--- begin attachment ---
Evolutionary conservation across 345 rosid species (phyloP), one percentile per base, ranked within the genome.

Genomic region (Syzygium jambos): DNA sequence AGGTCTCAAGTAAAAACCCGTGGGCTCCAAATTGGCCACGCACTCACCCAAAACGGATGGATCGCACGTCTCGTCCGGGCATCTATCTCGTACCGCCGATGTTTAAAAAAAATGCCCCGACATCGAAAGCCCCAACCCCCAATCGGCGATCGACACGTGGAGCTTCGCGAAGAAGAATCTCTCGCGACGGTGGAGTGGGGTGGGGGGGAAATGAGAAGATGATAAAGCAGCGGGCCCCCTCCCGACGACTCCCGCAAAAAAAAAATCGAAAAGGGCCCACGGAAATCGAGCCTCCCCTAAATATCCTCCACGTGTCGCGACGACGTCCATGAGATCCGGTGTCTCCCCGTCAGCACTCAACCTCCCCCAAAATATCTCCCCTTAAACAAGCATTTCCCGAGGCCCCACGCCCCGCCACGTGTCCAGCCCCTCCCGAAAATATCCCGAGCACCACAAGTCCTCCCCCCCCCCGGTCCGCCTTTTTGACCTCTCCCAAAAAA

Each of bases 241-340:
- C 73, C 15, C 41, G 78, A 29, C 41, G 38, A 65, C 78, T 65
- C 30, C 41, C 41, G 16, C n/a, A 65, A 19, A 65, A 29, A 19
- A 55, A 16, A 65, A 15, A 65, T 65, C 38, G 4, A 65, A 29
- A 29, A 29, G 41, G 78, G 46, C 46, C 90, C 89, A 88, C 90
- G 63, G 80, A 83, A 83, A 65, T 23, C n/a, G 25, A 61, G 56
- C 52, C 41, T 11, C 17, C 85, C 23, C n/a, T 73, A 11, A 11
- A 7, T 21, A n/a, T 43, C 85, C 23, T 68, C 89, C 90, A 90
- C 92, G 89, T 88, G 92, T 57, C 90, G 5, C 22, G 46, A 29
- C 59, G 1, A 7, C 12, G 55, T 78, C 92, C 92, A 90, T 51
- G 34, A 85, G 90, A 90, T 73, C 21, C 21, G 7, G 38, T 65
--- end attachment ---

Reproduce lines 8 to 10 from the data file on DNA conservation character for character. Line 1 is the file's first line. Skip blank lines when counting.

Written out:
- G 63, G 80, A 83, A 83, A 65, T 23, C n/a, G 25, A 61, G 56
- C 52, C 41, T 11, C 17, C 85, C 23, C n/a, T 73, A 11, A 11
- A 7, T 21, A n/a, T 43, C 85, C 23, T 68, C 89, C 90, A 90